CA Can Tax Full Value of Jets That Fly Out-of-State

An assessment of personal property tax on the full value of the jets owned by an air taxi service was upheld by a California Appellate Court. The fact that the company’s jets touched down in other states did not mean that California could no longer tax the full value of the jets. Landing in other states, without more, does not give those states taxable situs over the jets under the traditional due process test.

The company, which provided on demand flights, was headquartered in California. It had no permanent hangar space in California. However, its jets received maintenance at manufacturer facilities in California and Arizona. As an example, one jet flew to 309 airports located in 42 different states and six different countries in one year. However, that jet spent over 60% of the year in California. That jet is representative of the jets in the company’s fleet. During that year, no other jurisdiction taxed the jets.

In addition, the company did not show that:

  • the time the jet spent in other states was more than the sum of incidental touch downs; or
  • the benefits and protection that a particular state conferred on those jets.

The jets were just passing through the states where they landed. And the company intended to drop off passengers and to fly elsewhere at the earliest opportunity. Aircraft landing at airports do benefit from local services, such as police and fire protection. However, a jurisdiction’s provision of those services does not automatically confer situs.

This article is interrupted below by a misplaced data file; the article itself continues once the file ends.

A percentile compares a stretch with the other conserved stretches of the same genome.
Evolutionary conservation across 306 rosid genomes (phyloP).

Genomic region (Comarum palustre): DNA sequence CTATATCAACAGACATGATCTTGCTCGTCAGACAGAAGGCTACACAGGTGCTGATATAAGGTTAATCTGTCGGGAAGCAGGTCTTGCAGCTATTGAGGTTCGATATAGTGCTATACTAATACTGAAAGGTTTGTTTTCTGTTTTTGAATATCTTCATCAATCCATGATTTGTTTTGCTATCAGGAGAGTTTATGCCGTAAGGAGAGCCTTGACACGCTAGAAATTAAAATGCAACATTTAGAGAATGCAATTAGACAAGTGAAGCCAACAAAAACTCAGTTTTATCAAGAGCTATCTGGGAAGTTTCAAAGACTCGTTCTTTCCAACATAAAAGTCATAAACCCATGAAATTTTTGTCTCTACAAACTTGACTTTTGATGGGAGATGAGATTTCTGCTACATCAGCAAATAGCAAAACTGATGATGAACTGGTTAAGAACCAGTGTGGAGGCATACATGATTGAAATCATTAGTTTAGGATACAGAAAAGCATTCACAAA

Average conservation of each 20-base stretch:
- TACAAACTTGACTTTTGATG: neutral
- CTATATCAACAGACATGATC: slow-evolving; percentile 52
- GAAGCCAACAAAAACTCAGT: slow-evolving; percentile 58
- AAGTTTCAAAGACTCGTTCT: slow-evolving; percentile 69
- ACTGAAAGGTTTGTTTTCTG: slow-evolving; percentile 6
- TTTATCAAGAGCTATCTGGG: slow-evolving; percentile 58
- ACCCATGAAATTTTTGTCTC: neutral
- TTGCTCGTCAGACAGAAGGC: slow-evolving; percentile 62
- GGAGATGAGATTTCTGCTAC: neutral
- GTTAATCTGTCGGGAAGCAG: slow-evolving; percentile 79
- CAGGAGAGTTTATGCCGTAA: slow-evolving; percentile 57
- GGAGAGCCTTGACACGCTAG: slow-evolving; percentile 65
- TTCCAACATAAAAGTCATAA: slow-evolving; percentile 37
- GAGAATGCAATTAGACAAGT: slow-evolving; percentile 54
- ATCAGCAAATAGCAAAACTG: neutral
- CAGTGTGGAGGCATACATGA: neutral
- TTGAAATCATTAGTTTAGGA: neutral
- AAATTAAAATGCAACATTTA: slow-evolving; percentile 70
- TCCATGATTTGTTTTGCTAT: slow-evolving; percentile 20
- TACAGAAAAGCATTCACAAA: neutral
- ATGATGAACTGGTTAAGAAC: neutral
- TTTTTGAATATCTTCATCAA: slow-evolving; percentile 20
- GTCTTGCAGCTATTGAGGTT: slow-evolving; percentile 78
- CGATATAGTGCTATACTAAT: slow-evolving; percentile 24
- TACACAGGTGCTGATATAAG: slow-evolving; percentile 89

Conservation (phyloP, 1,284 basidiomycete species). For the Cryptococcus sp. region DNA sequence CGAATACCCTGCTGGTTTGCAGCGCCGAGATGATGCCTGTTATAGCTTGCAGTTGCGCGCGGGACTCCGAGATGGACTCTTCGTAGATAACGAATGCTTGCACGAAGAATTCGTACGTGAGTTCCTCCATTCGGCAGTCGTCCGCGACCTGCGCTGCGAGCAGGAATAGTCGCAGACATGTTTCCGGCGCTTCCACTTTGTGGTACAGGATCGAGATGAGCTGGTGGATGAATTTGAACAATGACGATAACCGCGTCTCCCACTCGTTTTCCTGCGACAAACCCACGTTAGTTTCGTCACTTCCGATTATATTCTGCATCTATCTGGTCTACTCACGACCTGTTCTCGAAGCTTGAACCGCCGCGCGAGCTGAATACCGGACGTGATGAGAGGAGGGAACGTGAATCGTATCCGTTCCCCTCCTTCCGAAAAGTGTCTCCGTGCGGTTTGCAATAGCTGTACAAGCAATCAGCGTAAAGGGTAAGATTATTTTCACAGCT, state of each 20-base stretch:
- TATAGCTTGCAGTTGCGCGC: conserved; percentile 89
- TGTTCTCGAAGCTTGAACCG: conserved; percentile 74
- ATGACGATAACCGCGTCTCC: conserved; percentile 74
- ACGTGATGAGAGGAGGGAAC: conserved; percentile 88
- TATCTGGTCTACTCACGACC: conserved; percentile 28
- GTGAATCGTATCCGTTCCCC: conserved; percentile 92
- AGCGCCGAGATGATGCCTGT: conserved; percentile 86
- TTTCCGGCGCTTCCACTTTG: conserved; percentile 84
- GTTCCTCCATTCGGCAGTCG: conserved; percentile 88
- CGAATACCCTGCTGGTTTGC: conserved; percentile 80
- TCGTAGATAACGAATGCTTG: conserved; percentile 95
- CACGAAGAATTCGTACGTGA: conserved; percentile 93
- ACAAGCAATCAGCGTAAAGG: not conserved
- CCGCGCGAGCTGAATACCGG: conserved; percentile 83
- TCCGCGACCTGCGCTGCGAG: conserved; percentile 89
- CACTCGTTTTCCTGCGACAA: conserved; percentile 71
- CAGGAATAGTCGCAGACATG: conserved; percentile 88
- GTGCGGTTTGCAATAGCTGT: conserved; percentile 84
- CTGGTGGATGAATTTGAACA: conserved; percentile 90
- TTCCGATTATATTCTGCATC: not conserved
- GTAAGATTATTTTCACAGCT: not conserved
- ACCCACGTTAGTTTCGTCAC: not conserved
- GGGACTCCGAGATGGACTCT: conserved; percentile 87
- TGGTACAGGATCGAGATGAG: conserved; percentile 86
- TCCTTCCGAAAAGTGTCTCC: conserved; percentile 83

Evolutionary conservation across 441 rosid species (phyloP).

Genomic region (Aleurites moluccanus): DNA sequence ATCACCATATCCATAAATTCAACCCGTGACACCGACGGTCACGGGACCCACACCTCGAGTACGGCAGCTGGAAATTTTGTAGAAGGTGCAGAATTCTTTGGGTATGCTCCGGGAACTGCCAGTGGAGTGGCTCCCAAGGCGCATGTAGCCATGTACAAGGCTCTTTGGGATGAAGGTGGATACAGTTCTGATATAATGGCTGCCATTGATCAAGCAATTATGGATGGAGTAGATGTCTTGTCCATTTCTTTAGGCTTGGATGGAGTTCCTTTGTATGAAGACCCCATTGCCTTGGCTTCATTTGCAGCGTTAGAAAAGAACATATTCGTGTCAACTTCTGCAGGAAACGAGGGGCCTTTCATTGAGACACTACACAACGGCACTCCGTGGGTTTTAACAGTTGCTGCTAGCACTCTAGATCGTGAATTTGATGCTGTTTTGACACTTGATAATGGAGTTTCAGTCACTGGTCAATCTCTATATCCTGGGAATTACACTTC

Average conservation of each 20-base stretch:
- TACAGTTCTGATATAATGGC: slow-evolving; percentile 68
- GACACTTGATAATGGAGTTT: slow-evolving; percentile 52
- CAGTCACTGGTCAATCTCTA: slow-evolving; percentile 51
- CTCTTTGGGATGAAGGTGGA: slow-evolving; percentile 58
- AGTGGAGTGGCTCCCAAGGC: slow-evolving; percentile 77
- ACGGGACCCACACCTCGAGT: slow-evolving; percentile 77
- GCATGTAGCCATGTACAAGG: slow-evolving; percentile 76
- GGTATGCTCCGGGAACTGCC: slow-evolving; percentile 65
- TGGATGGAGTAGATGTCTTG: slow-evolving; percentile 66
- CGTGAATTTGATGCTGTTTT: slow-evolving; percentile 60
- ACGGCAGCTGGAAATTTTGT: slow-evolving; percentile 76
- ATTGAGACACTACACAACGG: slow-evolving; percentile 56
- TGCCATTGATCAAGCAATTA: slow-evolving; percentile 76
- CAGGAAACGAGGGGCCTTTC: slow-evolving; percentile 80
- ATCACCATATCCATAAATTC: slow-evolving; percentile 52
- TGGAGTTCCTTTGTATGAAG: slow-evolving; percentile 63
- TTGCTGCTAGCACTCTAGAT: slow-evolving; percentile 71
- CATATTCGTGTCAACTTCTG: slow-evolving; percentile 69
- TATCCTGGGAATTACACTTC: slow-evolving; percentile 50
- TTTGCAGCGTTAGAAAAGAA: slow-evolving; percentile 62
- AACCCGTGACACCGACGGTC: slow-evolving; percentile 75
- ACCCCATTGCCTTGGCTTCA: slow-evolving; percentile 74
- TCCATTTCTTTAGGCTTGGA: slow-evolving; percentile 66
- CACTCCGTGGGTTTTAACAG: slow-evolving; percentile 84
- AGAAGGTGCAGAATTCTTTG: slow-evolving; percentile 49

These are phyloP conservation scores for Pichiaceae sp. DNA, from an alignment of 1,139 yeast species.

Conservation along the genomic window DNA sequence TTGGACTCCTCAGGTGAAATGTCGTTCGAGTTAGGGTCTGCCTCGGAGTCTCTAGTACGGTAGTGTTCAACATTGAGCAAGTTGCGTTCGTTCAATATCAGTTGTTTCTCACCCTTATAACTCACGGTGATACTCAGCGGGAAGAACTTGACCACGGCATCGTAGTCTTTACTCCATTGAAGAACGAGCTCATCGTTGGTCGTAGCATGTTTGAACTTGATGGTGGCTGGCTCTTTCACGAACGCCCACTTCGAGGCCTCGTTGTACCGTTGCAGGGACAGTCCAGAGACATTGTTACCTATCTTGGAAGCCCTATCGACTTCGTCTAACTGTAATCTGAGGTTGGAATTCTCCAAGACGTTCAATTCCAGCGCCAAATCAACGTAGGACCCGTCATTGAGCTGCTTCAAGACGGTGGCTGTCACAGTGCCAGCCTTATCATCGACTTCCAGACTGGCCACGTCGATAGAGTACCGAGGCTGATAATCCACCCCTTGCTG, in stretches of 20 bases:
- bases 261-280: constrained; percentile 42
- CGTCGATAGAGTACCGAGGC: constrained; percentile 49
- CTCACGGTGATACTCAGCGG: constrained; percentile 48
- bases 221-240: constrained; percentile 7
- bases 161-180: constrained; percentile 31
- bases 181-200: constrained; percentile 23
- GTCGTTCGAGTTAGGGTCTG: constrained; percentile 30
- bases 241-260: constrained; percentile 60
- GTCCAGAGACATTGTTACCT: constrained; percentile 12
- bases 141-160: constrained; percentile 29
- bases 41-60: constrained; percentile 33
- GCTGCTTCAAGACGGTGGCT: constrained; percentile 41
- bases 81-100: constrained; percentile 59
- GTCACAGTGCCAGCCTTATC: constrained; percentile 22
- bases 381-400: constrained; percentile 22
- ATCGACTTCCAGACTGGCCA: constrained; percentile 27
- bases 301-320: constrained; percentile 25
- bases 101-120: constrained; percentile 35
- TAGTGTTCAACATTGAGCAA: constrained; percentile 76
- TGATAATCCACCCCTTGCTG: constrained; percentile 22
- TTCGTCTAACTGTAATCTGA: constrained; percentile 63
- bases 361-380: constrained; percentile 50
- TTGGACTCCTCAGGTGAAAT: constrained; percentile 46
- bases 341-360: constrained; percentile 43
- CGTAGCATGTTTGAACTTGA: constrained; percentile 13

Internal Consistency; Absurd Result

The California statute establishing situs once a single aircraft made a landing in the state did not apply in this case. However, the single landing situs rule applied only to fractionally owned aircraft. The company’s argument that the internal consistency doctrine required the rule be applied to all aircraft was misplaced; the internal consistency rule is used to determine whether a jurisdiction’s tax laws impermissibly discriminate against interstate commerce in violation of the dormant commerce clause. In contrast, situs is a function of due process. In addition, extending the rule would have the “absurd result” of giving 42 other states and six countries situs over the jets.

Utah Decision

The company tried to introduce a recent Utah Tax Commission decision finding that Utah had acquired situs over the company’s fleet of jets in 2013. However, the California appellate court determined that the decision was entitled to no weight.

JetSuite, Inc. v. County of Los Angeles, Court of Appeal of California, Second District, No. B279273, October 10, 2017, ¶406-725

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CCHTaxGroup

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